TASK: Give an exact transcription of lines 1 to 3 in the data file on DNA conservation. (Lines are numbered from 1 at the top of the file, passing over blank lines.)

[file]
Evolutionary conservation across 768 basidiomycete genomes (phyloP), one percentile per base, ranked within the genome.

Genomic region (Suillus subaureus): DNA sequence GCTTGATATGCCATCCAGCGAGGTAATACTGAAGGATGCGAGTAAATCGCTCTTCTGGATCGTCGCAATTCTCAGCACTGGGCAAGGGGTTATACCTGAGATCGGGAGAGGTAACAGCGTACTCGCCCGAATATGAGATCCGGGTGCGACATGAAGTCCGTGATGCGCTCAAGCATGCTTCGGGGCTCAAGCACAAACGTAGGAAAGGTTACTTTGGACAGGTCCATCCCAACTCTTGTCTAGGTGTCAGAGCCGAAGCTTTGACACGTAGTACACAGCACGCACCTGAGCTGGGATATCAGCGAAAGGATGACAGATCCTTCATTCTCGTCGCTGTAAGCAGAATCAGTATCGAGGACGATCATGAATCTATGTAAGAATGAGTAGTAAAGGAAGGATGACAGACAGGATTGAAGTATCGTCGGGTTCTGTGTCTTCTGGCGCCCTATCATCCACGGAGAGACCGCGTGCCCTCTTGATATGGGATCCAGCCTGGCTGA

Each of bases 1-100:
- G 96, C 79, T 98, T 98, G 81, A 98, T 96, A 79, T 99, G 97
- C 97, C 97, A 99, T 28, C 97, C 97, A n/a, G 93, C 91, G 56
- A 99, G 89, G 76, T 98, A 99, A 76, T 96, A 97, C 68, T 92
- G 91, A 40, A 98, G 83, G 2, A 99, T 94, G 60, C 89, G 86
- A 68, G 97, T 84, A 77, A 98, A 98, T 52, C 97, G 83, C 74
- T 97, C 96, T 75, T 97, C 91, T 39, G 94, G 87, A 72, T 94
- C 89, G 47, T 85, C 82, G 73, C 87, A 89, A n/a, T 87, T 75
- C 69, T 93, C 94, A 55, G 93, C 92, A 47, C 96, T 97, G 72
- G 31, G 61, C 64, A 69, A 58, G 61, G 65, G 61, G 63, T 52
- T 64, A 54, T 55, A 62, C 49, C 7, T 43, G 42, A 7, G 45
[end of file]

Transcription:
Evolutionary conservation across 768 basidiomycete genomes (phyloP), one percentile per base, ranked within the genome.

Genomic region (Suillus subaureus): DNA sequence GCTTGATATGCCATCCAGCGAGGTAATACTGAAGGATGCGAGTAAATCGCTCTTCTGGATCGTCGCAATTCTCAGCACTGGGCAAGGGGTTATACCTGAGATCGGGAGAGGTAACAGCGTACTCGCCCGAATATGAGATCCGGGTGCGACATGAAGTCCGTGATGCGCTCAAGCATGCTTCGGGGCTCAAGCACAAACGTAGGAAAGGTTACTTTGGACAGGTCCATCCCAACTCTTGTCTAGGTGTCAGAGCCGAAGCTTTGACACGTAGTACACAGCACGCACCTGAGCTGGGATATCAGCGAAAGGATGACAGATCCTTCATTCTCGTCGCTGTAAGCAGAATCAGTATCGAGGACGATCATGAATCTATGTAAGAATGAGTAGTAAAGGAAGGATGACAGACAGGATTGAAGTATCGTCGGGTTCTGTGTCTTCTGGCGCCCTATCATCCACGGAGAGACCGCGTGCCCTCTTGATATGGGATCCAGCCTGGCTGA

Each of bases 1-100: